PCOS is also associated with insulin resistance, or an impaired ability to utilize insulin, and this abnormality is also likely related to the cause of PCOS.

The presence of small cysts in the ovaries is not specific for PCOS, since women who do not have PCOS may have ovarian cysts. Therefore the presence of cysts is not likely to be the cause of the symptoms of PCOS.

When to Seek Medical Care for PCOS

It is appropriate to seek the advice of your health care practitioner if you have irregular or absent menstrual periods, abnormal or excessive hair growth, difficulty in getting pregnant, or any of the other troubling symptoms of PCOS.

How Is PCOS Diagnosed?

While the diagnosis of PCOS may be suggested by the characteristic symptoms, a number of laboratory tests can help establish the diagnosis and rule out other conditions that may be responsible for your symptoms.

  • Blood tests: Blood tests may be performed to evaluate levels of male hormones, such as DHEA and testosterone, as well as gonadotropins (hormones made in the brain that control the production of hormones in the ovaries). Levels of hormones produced by the thyroid and adrenal glands may also be evaluated in order to exclude other causes of the symptoms.
  • Imaging studies: Although the finding of cysts (small, fluid-filled sacs) in the ovaries is not conclusive for PCOS, many affected women will have polycystic ovaries. It is important to note that the presence of cysts in the ovaries is a common finding in women without PCOS as well. Imaging studies such as ultrasound can be safely used to demonstrate the presence of cysts in the ovaries. Ultrasound uses sound waves to generate an image of the ovaries; the procedure involves no radiation exposure or injected dyes and carries no risks for the patient. In some cases, particularly when other conditions such as ovarian or adrenal gland tumors are suspected, CT and MRI scans may be ordered.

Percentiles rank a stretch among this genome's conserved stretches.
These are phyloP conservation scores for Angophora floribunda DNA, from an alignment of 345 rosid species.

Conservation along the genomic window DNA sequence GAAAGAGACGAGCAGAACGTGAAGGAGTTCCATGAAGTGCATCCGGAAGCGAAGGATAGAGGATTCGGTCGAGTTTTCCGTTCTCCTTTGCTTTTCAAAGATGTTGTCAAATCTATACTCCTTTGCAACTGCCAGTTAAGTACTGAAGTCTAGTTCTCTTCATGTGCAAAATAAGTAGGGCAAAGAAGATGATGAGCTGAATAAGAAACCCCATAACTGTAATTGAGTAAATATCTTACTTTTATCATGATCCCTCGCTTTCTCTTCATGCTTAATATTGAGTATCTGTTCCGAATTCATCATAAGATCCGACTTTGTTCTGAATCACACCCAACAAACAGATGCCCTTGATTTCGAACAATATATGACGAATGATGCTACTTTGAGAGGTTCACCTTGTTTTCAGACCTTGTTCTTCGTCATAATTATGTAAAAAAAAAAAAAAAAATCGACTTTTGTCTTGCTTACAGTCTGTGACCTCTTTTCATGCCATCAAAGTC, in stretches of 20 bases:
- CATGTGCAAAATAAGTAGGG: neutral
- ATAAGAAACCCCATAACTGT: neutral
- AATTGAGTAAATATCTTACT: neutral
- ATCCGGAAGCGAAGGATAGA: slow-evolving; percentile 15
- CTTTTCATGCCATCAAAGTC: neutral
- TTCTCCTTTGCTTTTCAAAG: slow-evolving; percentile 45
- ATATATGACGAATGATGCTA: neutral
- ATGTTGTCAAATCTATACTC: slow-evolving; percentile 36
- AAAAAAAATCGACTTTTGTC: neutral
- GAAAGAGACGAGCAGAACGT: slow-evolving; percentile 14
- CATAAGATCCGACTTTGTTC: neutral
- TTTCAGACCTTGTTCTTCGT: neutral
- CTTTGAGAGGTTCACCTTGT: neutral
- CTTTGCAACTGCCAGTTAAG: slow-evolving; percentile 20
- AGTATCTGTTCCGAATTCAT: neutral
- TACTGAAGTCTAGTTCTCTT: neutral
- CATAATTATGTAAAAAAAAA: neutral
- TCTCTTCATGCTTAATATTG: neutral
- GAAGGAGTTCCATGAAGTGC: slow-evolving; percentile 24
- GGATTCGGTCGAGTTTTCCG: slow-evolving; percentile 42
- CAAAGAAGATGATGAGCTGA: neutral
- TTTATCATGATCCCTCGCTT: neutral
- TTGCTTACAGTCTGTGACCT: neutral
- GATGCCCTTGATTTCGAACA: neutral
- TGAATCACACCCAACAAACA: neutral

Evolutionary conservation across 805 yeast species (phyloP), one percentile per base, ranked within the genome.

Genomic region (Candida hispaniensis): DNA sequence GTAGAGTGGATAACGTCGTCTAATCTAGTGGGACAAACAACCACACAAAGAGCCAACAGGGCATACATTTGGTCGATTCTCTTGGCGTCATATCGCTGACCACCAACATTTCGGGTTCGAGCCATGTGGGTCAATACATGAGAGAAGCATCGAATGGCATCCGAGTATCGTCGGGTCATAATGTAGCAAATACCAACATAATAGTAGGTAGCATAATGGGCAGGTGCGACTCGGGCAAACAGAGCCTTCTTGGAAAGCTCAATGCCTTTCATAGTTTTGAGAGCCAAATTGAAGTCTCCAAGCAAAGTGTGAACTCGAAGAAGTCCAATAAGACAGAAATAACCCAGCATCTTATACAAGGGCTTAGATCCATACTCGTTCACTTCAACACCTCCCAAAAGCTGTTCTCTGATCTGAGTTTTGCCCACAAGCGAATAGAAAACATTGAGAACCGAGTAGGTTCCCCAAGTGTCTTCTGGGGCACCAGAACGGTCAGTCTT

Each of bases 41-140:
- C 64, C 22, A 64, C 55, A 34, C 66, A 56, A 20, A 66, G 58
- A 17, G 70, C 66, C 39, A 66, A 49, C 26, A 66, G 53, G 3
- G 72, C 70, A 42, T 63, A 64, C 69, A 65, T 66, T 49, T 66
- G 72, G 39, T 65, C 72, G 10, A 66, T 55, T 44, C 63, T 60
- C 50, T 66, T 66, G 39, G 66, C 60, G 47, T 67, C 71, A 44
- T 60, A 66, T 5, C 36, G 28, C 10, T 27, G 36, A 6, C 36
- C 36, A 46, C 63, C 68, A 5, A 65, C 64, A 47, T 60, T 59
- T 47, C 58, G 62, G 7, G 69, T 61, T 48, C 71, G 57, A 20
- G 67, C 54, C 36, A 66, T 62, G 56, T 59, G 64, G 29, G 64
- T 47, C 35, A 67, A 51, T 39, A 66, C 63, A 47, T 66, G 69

How Is PCOS Treated?

There are a number of treatments that have been shown to be effective in the treatment of PCOS. Treatment is dependent upon the stage of the woman's life and may be directed toward establishing regular menstrual cycles, controlling abnormal uterine bleeding, controlling excess hair growth, management of associated conditions such as insulin resistance, or promoting the chances of pregnancy when desired.

A number of medical conditions may be associated with PCOS, and treatment may be required that is directed at these co-existent conditions. Associated conditions that may require specific medical treatments include:

What Are Home Remedies for PCOS?

As with any chronic condition, maintenance of a healthy lifestyle can help minimize symptoms:

  • Proper nutrition and regular exercise can help manage the weight gain and elevated blood pressure that may accompany PCOS.
  • Weight loss has also been shown in many studies to reduce some of the effects of excess testosterone in women with PCOS.

What Are the Medications for PCOS?

Medications are the mainstay of treatment for both the menstrual and hormonal symptoms of PCOS as well as associated medical conditions.

  • Oral contraceptive pills (OCPs, birth control pills) are used in some women with PCOS to establish a regular menstrual cycle and to reduce the risk of endometrial hyperplasia and cancer by establishing regular menstrual periods. Another treatment option to reduce the risk of endometrial hyperplasia and cancer is intermittent progestin therapy, for example, medroxyprogesterone acetate (Provera) given for 7 to 10 days every one to two months.